posted by heatherann at 8:40 AM on September 12, 2010 [3 favorites]

The absolute best thing about online dating is that you get to make mistakes and walk away with a clean slate. It doesn't matter if you mess it up the first few times—these women don't know you and aren't in your social circle. You can just run away! It's kind of awesome that way.

Actually, that's not a given. I've lost track of how many times I've discovered a connection between my existing social circle and someone I met through a dating site. Rather than assuming this won't happen, I'd assume it will happen.

I agree with what pretty much everyone else has said.

Nothing you've described about yourself is abnormal.

Most of your friends are of the same gender? That's true with most people. Since you're looking at online dating profiles, notice how many women refer to how they like having some time alone with "the girls" and are willing to give you time alone with "the guys" -- as if it were assumed that all your platonic friends would be of the same gender!

You're 21 and haven't been in a serious relationship? Yawn. You might think this makes you really old and weird, but it's a lot more common than you might think. You just don't hear about it much because people rarely bring this up in conversation. Someone who does have a girlfriend/boyfriend/husband/wife will often mention them within a couple minutes of meeting you, but you rarely meet someone who'll say, "Hi, nice to meet you, my name's Bill, I haven't been in a serious relationship!" I guarantee you, you're much more concerned about your inexperience than anyone else is. (Or, if you do happen to meet a women who's intensely worried about your inexperience -- run away!)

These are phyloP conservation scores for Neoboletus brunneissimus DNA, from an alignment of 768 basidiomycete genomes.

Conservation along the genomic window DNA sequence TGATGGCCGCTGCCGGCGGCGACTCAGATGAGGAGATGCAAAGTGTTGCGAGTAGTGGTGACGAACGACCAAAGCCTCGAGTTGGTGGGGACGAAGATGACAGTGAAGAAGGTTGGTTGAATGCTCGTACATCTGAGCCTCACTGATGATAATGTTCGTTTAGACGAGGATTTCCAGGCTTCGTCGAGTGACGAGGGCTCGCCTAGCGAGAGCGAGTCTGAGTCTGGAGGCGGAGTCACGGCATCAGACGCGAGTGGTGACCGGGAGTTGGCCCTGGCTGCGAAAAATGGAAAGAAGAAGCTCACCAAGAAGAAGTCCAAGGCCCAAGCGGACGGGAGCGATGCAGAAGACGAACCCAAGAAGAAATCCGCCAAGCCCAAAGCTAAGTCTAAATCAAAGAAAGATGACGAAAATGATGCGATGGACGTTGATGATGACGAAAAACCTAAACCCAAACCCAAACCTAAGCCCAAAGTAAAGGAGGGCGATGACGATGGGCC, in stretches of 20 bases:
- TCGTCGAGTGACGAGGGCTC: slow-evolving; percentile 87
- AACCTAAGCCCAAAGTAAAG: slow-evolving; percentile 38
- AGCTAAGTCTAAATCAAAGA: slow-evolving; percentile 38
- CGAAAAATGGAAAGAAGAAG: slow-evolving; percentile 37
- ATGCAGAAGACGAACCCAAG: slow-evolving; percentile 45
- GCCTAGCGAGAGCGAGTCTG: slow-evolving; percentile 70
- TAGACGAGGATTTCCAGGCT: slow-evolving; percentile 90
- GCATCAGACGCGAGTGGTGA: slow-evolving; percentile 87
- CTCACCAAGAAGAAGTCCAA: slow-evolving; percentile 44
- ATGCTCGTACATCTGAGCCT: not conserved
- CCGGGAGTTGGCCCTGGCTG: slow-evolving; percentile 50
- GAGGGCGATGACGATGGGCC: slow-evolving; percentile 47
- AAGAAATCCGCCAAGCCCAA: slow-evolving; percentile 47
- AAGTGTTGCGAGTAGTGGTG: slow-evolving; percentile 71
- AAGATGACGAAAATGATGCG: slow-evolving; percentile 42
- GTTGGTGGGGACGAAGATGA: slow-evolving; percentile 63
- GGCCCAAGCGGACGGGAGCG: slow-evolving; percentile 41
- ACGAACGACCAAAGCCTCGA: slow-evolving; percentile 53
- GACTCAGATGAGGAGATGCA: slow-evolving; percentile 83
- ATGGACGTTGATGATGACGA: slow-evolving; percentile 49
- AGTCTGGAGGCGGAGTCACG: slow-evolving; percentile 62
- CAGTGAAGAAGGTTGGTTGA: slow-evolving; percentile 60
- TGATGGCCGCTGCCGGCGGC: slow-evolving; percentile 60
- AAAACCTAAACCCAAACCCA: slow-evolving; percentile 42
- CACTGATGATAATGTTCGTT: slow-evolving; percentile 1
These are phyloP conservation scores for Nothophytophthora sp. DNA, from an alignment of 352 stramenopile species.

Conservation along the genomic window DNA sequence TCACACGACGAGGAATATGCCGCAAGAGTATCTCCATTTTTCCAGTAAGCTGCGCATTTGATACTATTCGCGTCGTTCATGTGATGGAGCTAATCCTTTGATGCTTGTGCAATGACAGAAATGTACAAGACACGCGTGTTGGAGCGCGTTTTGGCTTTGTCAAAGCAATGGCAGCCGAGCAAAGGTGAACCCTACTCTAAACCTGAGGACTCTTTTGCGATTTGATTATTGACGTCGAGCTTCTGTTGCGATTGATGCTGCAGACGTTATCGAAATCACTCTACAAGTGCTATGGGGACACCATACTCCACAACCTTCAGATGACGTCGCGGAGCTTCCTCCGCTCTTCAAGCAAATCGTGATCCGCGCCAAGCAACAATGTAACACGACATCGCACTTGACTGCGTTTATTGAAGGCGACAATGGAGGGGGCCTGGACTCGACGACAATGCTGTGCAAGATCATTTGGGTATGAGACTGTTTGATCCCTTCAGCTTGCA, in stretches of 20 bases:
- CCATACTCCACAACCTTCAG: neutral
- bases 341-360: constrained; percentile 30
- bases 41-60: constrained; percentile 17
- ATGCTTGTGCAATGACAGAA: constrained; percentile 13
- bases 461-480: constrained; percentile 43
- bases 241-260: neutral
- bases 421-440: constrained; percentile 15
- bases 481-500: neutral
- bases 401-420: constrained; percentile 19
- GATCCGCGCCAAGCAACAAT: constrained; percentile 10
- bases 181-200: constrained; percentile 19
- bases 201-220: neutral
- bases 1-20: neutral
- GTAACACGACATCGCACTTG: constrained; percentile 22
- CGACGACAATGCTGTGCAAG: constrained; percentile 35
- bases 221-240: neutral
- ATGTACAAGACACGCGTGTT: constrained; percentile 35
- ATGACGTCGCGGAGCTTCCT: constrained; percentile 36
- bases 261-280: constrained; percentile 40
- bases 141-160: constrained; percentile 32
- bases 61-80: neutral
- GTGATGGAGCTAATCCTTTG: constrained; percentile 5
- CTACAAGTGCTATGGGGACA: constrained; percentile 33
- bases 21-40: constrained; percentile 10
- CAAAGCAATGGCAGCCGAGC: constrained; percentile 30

"One of my best buddies noticed that I don't really know how to talk to girls." Without knowing you, it's really hard to know if he was making an insightful, accurate observation or if he was just trying to take you down a notch and didn't know what he was talking about. Don't worry about this too much. As heatherann said, there's no such thing as "how to talk to girls." They're just people like anyone else. It's not like you need to have conversations about tampons and interior decorating. I don't know what you're interested in. To use myself as an example, I'm a big fan of music. Naturally, when I talk with my male friends, I like talking about music. So, what do I talk about when I talk with my female friends or dates? Music, of course! Feel free to delete "music" and replace it with whatever you're into. Of course, you need to use some tact: if you care about topics A, B, C, and D, and she cares about B, C, D, and E, you'll probably want to focus the conversation on B, C, and D. And if you end up on a date with someone who doesn't want to talk about any of the things you're interested in, well, that's easy: you're not compatible, so move on.
posted by John Cohen at 10:37 AM on September 12, 2010 [1 favorite]

heatherann is right: keep trying. Try not to care too much about the outcome of any one encounter, online or off. By not caring I mean, don't let it reflect on your worth as a person. Fail often, so to speak. Once you are okay with failing socially, meeting people gets a lot more fun. However, the reason for accepting failure has to be because you are being yourself and you are happy being yourself. Everyone feels insecure about their faults, so a confident faulty person is quite attractive.